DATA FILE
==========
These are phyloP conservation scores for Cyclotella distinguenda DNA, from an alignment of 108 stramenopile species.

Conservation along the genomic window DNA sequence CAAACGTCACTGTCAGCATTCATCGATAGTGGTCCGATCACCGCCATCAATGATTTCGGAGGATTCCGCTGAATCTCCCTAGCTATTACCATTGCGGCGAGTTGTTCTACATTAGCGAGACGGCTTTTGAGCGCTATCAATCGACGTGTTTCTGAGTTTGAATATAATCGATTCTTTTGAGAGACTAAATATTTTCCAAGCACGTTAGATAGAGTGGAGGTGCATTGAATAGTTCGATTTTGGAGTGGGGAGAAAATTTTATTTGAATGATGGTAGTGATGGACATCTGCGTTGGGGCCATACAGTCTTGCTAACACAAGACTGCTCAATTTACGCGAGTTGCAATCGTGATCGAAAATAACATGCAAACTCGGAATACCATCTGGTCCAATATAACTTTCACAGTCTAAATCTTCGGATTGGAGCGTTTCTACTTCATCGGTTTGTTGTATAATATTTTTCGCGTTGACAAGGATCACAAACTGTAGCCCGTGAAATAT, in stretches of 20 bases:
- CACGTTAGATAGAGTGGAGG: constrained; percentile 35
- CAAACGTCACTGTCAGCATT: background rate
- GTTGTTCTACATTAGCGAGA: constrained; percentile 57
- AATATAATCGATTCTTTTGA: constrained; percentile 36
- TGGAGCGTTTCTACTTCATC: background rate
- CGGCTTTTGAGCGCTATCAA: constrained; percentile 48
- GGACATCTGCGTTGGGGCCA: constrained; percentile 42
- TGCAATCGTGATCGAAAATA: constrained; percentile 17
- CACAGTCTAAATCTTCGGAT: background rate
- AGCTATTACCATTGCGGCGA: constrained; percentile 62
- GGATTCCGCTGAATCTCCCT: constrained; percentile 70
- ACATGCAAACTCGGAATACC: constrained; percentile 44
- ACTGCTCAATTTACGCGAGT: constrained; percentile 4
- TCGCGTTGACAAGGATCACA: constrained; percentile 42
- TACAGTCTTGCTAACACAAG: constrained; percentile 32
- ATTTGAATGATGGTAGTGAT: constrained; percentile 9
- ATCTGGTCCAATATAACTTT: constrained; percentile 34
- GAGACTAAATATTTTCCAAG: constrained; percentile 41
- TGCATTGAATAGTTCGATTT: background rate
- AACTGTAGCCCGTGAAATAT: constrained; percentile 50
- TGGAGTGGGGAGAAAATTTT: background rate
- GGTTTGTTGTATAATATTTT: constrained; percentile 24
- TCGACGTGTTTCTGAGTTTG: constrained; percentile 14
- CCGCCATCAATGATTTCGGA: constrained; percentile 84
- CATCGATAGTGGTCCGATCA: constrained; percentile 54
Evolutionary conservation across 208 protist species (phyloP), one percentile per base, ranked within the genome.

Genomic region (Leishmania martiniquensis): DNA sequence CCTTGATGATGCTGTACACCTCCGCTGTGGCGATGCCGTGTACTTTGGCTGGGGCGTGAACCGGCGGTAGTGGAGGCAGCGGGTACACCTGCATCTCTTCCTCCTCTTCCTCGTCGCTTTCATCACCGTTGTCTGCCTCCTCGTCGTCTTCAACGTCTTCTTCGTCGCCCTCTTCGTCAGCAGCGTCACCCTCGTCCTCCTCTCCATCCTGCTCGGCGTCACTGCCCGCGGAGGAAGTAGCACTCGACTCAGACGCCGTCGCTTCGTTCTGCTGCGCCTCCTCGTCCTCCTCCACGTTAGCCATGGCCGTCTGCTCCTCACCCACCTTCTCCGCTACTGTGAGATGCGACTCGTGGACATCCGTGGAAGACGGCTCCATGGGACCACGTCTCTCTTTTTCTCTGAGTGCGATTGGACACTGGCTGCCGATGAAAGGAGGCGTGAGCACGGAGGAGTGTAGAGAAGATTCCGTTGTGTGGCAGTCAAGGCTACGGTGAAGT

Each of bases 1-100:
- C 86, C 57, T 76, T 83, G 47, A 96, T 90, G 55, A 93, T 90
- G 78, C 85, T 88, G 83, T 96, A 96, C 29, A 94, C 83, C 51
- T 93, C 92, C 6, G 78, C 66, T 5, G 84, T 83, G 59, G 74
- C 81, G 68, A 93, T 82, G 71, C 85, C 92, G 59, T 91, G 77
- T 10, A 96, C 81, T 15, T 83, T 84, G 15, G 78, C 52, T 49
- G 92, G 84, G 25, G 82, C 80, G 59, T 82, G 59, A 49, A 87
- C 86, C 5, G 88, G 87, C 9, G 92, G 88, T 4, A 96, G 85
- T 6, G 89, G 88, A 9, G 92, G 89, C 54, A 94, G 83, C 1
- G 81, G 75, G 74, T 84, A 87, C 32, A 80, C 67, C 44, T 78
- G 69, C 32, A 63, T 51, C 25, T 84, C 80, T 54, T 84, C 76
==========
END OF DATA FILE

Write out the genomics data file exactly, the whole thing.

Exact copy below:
These are phyloP conservation scores for Cyclotella distinguenda DNA, from an alignment of 108 stramenopile species.

Conservation along the genomic window DNA sequence CAAACGTCACTGTCAGCATTCATCGATAGTGGTCCGATCACCGCCATCAATGATTTCGGAGGATTCCGCTGAATCTCCCTAGCTATTACCATTGCGGCGAGTTGTTCTACATTAGCGAGACGGCTTTTGAGCGCTATCAATCGACGTGTTTCTGAGTTTGAATATAATCGATTCTTTTGAGAGACTAAATATTTTCCAAGCACGTTAGATAGAGTGGAGGTGCATTGAATAGTTCGATTTTGGAGTGGGGAGAAAATTTTATTTGAATGATGGTAGTGATGGACATCTGCGTTGGGGCCATACAGTCTTGCTAACACAAGACTGCTCAATTTACGCGAGTTGCAATCGTGATCGAAAATAACATGCAAACTCGGAATACCATCTGGTCCAATATAACTTTCACAGTCTAAATCTTCGGATTGGAGCGTTTCTACTTCATCGGTTTGTTGTATAATATTTTTCGCGTTGACAAGGATCACAAACTGTAGCCCGTGAAATAT, in stretches of 20 bases:
- CACGTTAGATAGAGTGGAGG: constrained; percentile 35
- CAAACGTCACTGTCAGCATT: background rate
- GTTGTTCTACATTAGCGAGA: constrained; percentile 57
- AATATAATCGATTCTTTTGA: constrained; percentile 36
- TGGAGCGTTTCTACTTCATC: background rate
- CGGCTTTTGAGCGCTATCAA: constrained; percentile 48
- GGACATCTGCGTTGGGGCCA: constrained; percentile 42
- TGCAATCGTGATCGAAAATA: constrained; percentile 17
- CACAGTCTAAATCTTCGGAT: background rate
- AGCTATTACCATTGCGGCGA: constrained; percentile 62
- GGATTCCGCTGAATCTCCCT: constrained; percentile 70
- ACATGCAAACTCGGAATACC: constrained; percentile 44
- ACTGCTCAATTTACGCGAGT: constrained; percentile 4
- TCGCGTTGACAAGGATCACA: constrained; percentile 42
- TACAGTCTTGCTAACACAAG: constrained; percentile 32
- ATTTGAATGATGGTAGTGAT: constrained; percentile 9
- ATCTGGTCCAATATAACTTT: constrained; percentile 34
- GAGACTAAATATTTTCCAAG: constrained; percentile 41
- TGCATTGAATAGTTCGATTT: background rate
- AACTGTAGCCCGTGAAATAT: constrained; percentile 50
- TGGAGTGGGGAGAAAATTTT: background rate
- GGTTTGTTGTATAATATTTT: constrained; percentile 24
- TCGACGTGTTTCTGAGTTTG: constrained; percentile 14
- CCGCCATCAATGATTTCGGA: constrained; percentile 84
- CATCGATAGTGGTCCGATCA: constrained; percentile 54
Evolutionary conservation across 208 protist species (phyloP), one percentile per base, ranked within the genome.

Genomic region (Leishmania martiniquensis): DNA sequence CCTTGATGATGCTGTACACCTCCGCTGTGGCGATGCCGTGTACTTTGGCTGGGGCGTGAACCGGCGGTAGTGGAGGCAGCGGGTACACCTGCATCTCTTCCTCCTCTTCCTCGTCGCTTTCATCACCGTTGTCTGCCTCCTCGTCGTCTTCAACGTCTTCTTCGTCGCCCTCTTCGTCAGCAGCGTCACCCTCGTCCTCCTCTCCATCCTGCTCGGCGTCACTGCCCGCGGAGGAAGTAGCACTCGACTCAGACGCCGTCGCTTCGTTCTGCTGCGCCTCCTCGTCCTCCTCCACGTTAGCCATGGCCGTCTGCTCCTCACCCACCTTCTCCGCTACTGTGAGATGCGACTCGTGGACATCCGTGGAAGACGGCTCCATGGGACCACGTCTCTCTTTTTCTCTGAGTGCGATTGGACACTGGCTGCCGATGAAAGGAGGCGTGAGCACGGAGGAGTGTAGAGAAGATTCCGTTGTGTGGCAGTCAAGGCTACGGTGAAGT

Each of bases 1-100:
- C 86, C 57, T 76, T 83, G 47, A 96, T 90, G 55, A 93, T 90
- G 78, C 85, T 88, G 83, T 96, A 96, C 29, A 94, C 83, C 51
- T 93, C 92, C 6, G 78, C 66, T 5, G 84, T 83, G 59, G 74
- C 81, G 68, A 93, T 82, G 71, C 85, C 92, G 59, T 91, G 77
- T 10, A 96, C 81, T 15, T 83, T 84, G 15, G 78, C 52, T 49
- G 92, G 84, G 25, G 82, C 80, G 59, T 82, G 59, A 49, A 87
- C 86, C 5, G 88, G 87, C 9, G 92, G 88, T 4, A 96, G 85
- T 6, G 89, G 88, A 9, G 92, G 89, C 54, A 94, G 83, C 1
- G 81, G 75, G 74, T 84, A 87, C 32, A 80, C 67, C 44, T 78
- G 69, C 32, A 63, T 51, C 25, T 84, C 80, T 54, T 84, C 76